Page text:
Undergraduate Course: Writing and Tyranny at the Court of Henry VIII (ENLI10296)
|School of Literatures, Languages and Cultures
|College of Humanities and Social Science
|Available to all students
|Credit level (Normal year taken)
|SCQF Level 10 (Year 4 Undergraduate)
|Home subject area
|Other subject area
|Taught in Gaelic?
|The course will study the writings of a period when politics and literature were intimately and powerfully connected. The dramatic and bloody events of the reign of Henry VIII are, thanks to frequent television adaptations, films and works of popular history, well known to many of us. But the equally extraordinary literary works produced and performed at and around the royal court in this period are less frequently studied. This course will focus on those works: poems, plays and prose writings, ranging from erotic lyrics to savage satirical attacks on the king and his ministers, from lightly comic plays to fierce polemical dramas. All of these texts are both powerful works in their own right and also contributions to political debates about the nature of royal power, religious truth or personal and sexual morality. And many of the writers we shall encounter, from the staunchly catholic Sir Thomas More to the fiercely protestant reformer John Bale, from the satirist John Skelton to the humourist John Heywood are equally fascinating.
The emphasis will be on gaining an understanding of how these writers and their texts both responded to and contributed to the political culture of the reign of Henry VIII. Reading literary texts alongside a variety of visual images and historical documents, we will explore how poets, dramatists and prose writers used their work to explore the moral issues and social tensions exposed by Henry VIII¿s rejection of his first wife, Katherine of Aragon, his break with the papacy and establishment of the Royal Supremacy, and the growth of what many perceived to be the king¿s tyrannical domination of the realm. We will explore how many of the forms and modes of writing that would form the staple repertoire of English literature in the age of Shakespeare were actually forged out of the fierce struggles to promote or resist royal power in the court of King Henry.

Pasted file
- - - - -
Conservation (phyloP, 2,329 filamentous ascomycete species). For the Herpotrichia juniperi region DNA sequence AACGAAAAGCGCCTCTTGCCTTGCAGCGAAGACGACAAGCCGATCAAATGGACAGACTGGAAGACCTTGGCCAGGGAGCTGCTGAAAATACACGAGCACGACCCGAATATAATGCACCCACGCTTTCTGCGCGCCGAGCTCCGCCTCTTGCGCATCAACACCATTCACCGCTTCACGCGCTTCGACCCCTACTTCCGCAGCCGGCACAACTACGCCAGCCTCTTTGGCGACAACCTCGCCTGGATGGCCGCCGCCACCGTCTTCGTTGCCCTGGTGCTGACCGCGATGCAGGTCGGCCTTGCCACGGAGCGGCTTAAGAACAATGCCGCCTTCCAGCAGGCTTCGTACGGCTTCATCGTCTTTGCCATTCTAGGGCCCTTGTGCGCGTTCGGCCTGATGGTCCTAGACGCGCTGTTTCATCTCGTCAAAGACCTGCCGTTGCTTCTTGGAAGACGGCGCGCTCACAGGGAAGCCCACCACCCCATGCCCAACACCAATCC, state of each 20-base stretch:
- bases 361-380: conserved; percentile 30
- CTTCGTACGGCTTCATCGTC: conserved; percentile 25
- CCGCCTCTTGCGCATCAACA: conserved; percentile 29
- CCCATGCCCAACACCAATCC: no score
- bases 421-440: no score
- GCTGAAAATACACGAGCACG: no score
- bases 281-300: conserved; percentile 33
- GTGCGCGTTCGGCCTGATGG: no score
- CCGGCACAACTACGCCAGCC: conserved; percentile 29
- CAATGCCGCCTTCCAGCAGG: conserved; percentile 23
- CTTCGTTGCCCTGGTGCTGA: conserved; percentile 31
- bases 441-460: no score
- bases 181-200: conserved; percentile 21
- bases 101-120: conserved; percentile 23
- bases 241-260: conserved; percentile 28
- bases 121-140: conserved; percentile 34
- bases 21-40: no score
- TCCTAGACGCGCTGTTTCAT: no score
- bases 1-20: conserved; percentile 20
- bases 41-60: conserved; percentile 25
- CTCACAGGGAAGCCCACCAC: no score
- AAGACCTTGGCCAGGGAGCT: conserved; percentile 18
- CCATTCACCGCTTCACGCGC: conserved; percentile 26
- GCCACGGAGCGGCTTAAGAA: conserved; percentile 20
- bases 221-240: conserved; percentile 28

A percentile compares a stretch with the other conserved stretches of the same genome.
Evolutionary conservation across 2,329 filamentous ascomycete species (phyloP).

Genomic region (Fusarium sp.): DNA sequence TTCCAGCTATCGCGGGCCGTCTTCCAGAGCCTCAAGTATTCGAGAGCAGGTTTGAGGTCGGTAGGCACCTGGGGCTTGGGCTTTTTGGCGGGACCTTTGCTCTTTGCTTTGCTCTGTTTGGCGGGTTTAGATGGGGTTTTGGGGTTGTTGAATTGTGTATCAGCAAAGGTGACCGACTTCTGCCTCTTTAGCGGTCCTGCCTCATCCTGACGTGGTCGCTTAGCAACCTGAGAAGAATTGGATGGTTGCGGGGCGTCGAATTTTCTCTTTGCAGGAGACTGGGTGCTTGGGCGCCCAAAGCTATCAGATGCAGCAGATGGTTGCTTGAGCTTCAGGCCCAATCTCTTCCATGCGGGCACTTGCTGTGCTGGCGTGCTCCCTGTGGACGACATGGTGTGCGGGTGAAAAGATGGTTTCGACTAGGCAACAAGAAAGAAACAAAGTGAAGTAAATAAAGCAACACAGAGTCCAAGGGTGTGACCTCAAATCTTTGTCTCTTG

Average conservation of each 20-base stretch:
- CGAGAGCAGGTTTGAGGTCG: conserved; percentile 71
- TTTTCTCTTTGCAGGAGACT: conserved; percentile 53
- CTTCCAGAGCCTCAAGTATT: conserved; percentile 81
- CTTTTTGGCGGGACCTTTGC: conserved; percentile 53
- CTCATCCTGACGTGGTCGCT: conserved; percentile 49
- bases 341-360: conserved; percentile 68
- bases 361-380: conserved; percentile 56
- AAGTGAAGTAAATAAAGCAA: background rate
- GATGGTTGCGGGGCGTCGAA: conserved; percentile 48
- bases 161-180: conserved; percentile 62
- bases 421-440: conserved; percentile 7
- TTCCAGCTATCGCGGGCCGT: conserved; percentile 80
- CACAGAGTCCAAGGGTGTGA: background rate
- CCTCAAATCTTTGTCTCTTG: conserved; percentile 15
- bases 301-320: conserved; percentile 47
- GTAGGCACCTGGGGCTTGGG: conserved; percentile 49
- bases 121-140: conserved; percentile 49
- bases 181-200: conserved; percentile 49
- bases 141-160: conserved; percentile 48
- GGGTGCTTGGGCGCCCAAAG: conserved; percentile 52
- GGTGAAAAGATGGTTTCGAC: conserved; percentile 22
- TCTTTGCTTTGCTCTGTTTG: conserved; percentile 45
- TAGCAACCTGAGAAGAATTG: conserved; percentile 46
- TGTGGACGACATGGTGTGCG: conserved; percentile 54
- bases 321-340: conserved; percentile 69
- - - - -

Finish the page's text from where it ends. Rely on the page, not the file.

Entry Requirements (not applicable to Visiting Students)
| It is RECOMMENDED that students have passed
Scottish Literature 1 (ENLI08016)
| Essential course texts
Information for Visiting Students
|Displayed in Visiting Students Prospectus?
Course Delivery Information
|Not being delivered
Summary of Intended Learning Outcomes
|By the end of the module, students will be able to,
Discuss critically the central features of literary culture at the Court of Henry Vdrama in the pre-playhouse period
Discuss the cultural background to key Henrician texts
View Henrician texts in a sophisticated and informed way, alive to both their literary and their historical significance
|One term essay (2500 words) (25%); and one take-away exam essay (3000 words)(75%).
|Numbers are limited to 15, with priority given to students taking degrees involving English or Scottish Literature and Visiting Students placed by the Admissions Office. Students not in these categories need the written approval of the Head of English Literature before enrolling. In the case of excess applications places will be decided by ballot.
|Prof Greg Walker
|Mrs Catherine Williamson
Tel: (0131 6)50 3620